Really came into his own once Carles Puyol hung up his boots for good. Until that point, Pique was very much his captain’s understudy and would occasionally play the clown, much to Puyol’s chagrin.

When Pique had to step up, however, he did just that. A calming presence in the centre of defence at Barca, his touch remains sublime and there’s no finer centre-back when it comes to bringing the ball out of defence.

Elegance personified.

Centre-Back: Sergio Ramos

At the opposite end of the defensive spectrum is Sergio Ramos. Whilst he may not have the defensive skill set of Pique, Ramos would always be one of the first names down on the team sheet.

This is a player that you would gladly go to war for and with, even if his disciplinary record leaves a lot to be desired. Always leading by example, putting in a shift and coming up with goals when needed, he has been Mr. Real Madrid for years now.

Where Ramos goes, his team-mates follow, and he’s arguably their most imfluential player. Struck up an exemplary partnership with Pique at national team level.

Midfield: Xavi

Barcelona’s record appearance holder (767) and the glue that held club and country together during his playing years. It’s hard to believe that in June 2020 it will already have been five years since his retirement.

Has there ever been a more complete midfielder in European football? Xavi truly had it all, and he seemed to play every game with consummate ease. The metronome that kept Barca ticking along.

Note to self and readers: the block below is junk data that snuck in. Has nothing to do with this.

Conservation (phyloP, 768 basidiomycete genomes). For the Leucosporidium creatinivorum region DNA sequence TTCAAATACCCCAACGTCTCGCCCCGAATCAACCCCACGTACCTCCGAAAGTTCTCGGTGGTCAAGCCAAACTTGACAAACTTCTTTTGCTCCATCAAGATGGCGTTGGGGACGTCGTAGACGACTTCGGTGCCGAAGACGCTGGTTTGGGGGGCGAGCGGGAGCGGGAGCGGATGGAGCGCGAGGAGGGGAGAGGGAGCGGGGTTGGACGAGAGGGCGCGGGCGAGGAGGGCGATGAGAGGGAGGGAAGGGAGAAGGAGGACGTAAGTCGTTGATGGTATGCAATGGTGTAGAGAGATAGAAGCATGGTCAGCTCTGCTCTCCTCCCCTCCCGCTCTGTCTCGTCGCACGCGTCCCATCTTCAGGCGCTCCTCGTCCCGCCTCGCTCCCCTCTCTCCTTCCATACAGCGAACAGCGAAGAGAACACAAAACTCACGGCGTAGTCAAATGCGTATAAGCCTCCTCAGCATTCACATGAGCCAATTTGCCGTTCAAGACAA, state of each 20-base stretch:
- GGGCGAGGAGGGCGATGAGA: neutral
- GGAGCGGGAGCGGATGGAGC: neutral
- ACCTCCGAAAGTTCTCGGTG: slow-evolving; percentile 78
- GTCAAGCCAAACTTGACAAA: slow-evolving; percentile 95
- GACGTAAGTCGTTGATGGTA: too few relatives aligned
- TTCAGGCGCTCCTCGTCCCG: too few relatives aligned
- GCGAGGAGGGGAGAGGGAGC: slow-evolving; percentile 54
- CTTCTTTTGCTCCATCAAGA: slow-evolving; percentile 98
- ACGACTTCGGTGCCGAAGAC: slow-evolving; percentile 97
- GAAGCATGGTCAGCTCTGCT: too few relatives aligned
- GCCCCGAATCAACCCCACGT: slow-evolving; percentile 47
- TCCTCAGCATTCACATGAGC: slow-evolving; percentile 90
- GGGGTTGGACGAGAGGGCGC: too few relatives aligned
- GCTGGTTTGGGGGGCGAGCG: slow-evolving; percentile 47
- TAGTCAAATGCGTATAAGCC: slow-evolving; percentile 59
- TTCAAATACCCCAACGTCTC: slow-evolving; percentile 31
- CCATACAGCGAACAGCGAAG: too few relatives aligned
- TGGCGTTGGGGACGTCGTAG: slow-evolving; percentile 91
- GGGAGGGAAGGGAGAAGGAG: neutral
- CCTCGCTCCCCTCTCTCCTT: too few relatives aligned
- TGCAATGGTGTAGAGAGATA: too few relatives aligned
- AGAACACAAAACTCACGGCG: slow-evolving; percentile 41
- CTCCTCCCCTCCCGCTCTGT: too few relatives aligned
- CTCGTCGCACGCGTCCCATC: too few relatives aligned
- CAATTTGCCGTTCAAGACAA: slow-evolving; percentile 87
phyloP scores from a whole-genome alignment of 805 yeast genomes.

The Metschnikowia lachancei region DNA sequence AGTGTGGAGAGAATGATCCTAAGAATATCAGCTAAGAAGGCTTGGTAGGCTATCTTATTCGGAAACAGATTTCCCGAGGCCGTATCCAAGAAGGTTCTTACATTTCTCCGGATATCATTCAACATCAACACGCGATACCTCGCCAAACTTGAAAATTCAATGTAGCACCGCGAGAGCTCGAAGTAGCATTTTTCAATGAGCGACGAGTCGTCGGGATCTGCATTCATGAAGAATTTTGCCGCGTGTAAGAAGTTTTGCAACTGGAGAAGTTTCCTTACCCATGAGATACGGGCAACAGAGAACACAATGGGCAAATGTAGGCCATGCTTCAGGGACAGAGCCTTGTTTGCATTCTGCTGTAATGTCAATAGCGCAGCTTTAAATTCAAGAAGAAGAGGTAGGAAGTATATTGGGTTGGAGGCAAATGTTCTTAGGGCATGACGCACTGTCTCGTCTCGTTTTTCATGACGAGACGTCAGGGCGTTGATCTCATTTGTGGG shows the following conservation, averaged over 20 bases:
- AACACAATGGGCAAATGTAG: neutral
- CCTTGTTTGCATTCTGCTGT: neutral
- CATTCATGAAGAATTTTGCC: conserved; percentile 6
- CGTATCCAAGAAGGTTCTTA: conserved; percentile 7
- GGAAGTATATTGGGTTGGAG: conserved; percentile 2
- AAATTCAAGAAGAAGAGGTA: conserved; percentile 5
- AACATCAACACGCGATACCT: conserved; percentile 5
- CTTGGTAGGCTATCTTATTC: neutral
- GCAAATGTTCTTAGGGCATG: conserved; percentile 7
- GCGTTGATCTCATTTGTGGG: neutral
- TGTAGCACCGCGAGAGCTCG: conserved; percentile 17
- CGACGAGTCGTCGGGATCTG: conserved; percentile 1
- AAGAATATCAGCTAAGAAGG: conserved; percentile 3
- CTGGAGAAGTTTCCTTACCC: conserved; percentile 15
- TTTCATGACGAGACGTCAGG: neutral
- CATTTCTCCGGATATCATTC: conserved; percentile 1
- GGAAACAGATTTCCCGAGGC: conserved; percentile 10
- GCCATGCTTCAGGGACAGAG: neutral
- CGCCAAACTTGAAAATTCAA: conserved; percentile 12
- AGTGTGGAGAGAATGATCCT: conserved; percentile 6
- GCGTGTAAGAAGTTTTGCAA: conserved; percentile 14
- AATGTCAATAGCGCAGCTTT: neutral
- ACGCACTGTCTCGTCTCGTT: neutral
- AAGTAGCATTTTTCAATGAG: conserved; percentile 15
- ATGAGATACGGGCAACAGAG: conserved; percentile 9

Midfield: Andres Iniesta

Where Xavi went, Iniesta followed. Another player whose sheer level of consistency at the top level was mind-blowing. A scorer of some fabulous goals, his World Cup winner for Spain is the one that saw him continue to get standing ovations from away fans until his retirement in 2018.

Embodied everything that Barcelona stood for, both on and off the pitch, and was loved by everyone, both at Barca and beyond. Skilful, unassuming, brilliant.

Midfield: Sergio Busquets

“If you watch the game, you won’t see Busquets. But if you watch Busquets, you’ll see the whole game.” So said Vicente Del Bosque when asked about the defensive midfielder. Every bit as important as Xavi and Iniesta, Busquets’ influence is now being understood as the years advance and he’s not as sharp as he once was.